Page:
by Beatrice Gibson
Taking as its starting point American modernist William Gaddis' epic experimental novel, JR, Crippled Symmetries meditates on questions of indeterminate value and what it means to grow up in a society beset by abstraction.
An eerily prescient, biting social satire that turns the American dream on its head, JR tells the story of a precocious 11 year-old capitalist who inadvertently creates the single greatest financial empire the decade has seen, spun largely from the invisible confines of the school pay phone.
Gibson has had been the subject of solo exhibitions across the world. Recent shows include: Centre d'art contemporain Brétigny, France (2013); Index, Swedish Contemporary Art Foundation, Stockholm (2013); The Showroom, London (2012); Kunstverein Amsterdam (2011); Kunstlerhaus Stuttgart (2010); The Serpentine Sackler Center (2010); and Contemporary Art Museum St. Louis (2008).She has twice won the Rotterdam film festival Tiger Award for short film. She was shortlisted for the 2013 Jarman Award.
In the Future, They Ate From the Finest Porcelain
by Larissa Sansour
Sansour's project is a Sci-fi video essay inspired by the politicised archaeology carried out in present day Israel/Palestine. Filmed entirely in gritty black and white and combining live action, CGI and archival photographs, the film explores the role of myth and fiction for fact, history and national identity.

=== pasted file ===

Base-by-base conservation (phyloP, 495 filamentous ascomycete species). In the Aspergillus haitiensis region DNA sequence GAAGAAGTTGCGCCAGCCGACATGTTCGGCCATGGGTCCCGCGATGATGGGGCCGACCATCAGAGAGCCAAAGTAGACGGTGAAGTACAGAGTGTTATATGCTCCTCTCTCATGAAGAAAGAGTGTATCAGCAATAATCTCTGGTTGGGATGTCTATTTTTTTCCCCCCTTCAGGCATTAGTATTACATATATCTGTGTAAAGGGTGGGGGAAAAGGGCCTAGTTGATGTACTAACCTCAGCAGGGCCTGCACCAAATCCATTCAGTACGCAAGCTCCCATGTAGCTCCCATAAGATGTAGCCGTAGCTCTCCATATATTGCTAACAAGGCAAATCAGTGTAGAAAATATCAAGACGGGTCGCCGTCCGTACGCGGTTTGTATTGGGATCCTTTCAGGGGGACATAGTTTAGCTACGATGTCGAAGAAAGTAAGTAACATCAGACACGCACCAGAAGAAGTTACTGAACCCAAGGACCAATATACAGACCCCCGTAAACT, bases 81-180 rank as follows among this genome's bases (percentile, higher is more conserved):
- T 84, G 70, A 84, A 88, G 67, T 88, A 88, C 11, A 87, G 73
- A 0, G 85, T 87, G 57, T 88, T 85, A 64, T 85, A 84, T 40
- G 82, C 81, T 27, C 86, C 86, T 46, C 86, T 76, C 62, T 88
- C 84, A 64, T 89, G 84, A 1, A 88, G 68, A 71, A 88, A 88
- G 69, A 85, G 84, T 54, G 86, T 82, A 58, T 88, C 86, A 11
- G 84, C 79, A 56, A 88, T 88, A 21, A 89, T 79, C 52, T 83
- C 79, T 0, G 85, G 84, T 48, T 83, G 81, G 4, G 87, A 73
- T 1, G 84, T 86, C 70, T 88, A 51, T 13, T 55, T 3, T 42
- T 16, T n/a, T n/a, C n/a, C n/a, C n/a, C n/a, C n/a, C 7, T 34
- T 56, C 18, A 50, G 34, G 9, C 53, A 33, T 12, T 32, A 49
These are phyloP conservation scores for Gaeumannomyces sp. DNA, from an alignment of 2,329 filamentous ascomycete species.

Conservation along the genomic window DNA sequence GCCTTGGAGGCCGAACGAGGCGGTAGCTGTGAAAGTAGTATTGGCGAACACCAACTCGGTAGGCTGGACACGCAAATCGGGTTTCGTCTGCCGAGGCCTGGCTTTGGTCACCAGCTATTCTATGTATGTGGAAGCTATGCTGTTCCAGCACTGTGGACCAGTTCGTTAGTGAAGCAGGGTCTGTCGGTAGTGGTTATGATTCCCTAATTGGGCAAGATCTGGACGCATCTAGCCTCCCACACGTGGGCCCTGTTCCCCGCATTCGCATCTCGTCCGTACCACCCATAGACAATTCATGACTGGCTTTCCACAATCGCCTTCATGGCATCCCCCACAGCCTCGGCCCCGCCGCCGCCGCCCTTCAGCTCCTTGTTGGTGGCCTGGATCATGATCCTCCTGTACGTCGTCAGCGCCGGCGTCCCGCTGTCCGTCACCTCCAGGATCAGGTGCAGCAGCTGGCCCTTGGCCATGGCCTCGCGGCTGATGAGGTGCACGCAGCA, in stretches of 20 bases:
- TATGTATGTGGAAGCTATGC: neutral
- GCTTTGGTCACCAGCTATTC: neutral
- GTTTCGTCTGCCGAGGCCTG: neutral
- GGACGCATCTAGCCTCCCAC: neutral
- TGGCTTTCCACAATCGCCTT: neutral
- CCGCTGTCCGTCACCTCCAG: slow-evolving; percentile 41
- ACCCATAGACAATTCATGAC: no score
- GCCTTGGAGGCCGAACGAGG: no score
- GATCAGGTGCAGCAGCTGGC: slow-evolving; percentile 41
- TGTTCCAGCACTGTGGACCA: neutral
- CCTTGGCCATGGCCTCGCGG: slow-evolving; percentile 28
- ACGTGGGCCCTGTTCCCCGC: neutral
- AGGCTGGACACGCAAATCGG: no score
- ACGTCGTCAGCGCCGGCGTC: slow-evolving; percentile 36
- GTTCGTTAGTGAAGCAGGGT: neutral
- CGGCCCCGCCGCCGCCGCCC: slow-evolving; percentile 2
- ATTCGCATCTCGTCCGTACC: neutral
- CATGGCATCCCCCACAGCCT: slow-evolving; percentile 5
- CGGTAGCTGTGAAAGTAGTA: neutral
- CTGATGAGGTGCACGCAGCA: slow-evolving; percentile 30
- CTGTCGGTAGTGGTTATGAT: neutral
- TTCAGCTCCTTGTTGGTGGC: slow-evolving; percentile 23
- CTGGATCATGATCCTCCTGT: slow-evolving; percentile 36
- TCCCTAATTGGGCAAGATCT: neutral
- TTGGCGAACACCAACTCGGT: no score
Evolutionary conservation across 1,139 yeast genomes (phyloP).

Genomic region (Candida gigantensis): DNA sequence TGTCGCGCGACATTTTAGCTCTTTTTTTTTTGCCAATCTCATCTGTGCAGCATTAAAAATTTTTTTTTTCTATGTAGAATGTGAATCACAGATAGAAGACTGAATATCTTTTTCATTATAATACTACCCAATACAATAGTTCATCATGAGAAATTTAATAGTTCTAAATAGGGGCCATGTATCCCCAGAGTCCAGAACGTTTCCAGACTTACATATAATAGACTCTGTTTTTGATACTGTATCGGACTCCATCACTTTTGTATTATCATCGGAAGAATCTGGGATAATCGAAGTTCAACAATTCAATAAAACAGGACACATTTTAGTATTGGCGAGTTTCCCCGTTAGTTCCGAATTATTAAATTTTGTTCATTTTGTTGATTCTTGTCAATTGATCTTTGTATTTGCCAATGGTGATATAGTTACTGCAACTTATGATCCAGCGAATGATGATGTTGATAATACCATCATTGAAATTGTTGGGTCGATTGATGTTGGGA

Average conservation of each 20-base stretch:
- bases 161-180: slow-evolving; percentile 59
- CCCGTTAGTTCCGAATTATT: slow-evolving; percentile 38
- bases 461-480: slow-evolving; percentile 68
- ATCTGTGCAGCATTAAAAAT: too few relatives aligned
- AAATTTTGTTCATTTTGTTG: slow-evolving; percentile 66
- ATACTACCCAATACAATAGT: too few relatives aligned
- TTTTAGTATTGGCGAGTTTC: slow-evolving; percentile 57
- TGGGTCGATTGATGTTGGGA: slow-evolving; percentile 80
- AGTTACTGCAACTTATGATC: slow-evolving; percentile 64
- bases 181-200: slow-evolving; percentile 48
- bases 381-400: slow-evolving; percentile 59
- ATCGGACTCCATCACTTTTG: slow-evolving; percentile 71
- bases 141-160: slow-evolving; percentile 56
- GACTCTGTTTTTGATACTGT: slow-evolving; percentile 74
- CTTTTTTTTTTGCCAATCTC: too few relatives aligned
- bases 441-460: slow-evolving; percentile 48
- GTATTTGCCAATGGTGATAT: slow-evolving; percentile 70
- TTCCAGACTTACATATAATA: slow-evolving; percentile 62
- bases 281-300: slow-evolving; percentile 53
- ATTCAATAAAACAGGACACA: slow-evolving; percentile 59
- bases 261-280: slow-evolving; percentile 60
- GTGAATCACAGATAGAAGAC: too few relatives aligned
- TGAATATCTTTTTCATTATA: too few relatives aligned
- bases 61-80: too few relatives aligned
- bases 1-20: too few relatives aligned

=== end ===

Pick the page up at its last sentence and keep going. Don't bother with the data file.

Born in Jerusalem, Sansour studied Fine Art in Copenhagen, London, New York. Her work is interdisciplinary, immersed in the current political dialogue and utilises video, photography, installation, the book form and the internet. Sansour's work has featured in the biennials of Istanbul, Busan and Liverpool. Recent solo shows include Anne de Villepoix in Paris, Photographic Center in Copenhagen, Sabrina Amrani in Madrid, Kulturhuset in Stockholm and DEPO in Istanbul. Larissa is represented by Anne de Villepoix in Paris, Lawrie Shabibi in Dubai and Sabrina Amrani in Madrid.
by Sarah Turner
Public House fuses fact and fiction in a multi layered exploration of memory, community and social reinvention. Activated in response to the community takeover of the Ivy House pub, London, SE15, this feature length work for cinemas is a shape shifting genre hybrid that moves from observational document to minimalist opera.
Interweaving testament, performance poetry and an innovative soundscape that fuses acousmatic composition and verbatim librettos, the film explores individual and cultural memory and its resonance in shaping social spaces.
Sarah Turner is an artist film-maker. She is a Reader in Fine Art and Director of Research in the School of Music and Fine Art, University of Kent. Sarah is a founder member of Hysteriography, a group of British female film-makers, writers and curators. Her feature film Ecology (2007) and FLAMIN supported Perestroika (2009) are characterised by explorations of technologies, experimental approaches to writing and an engagement with experiences of narrative, immersion and embodiment within the long form film.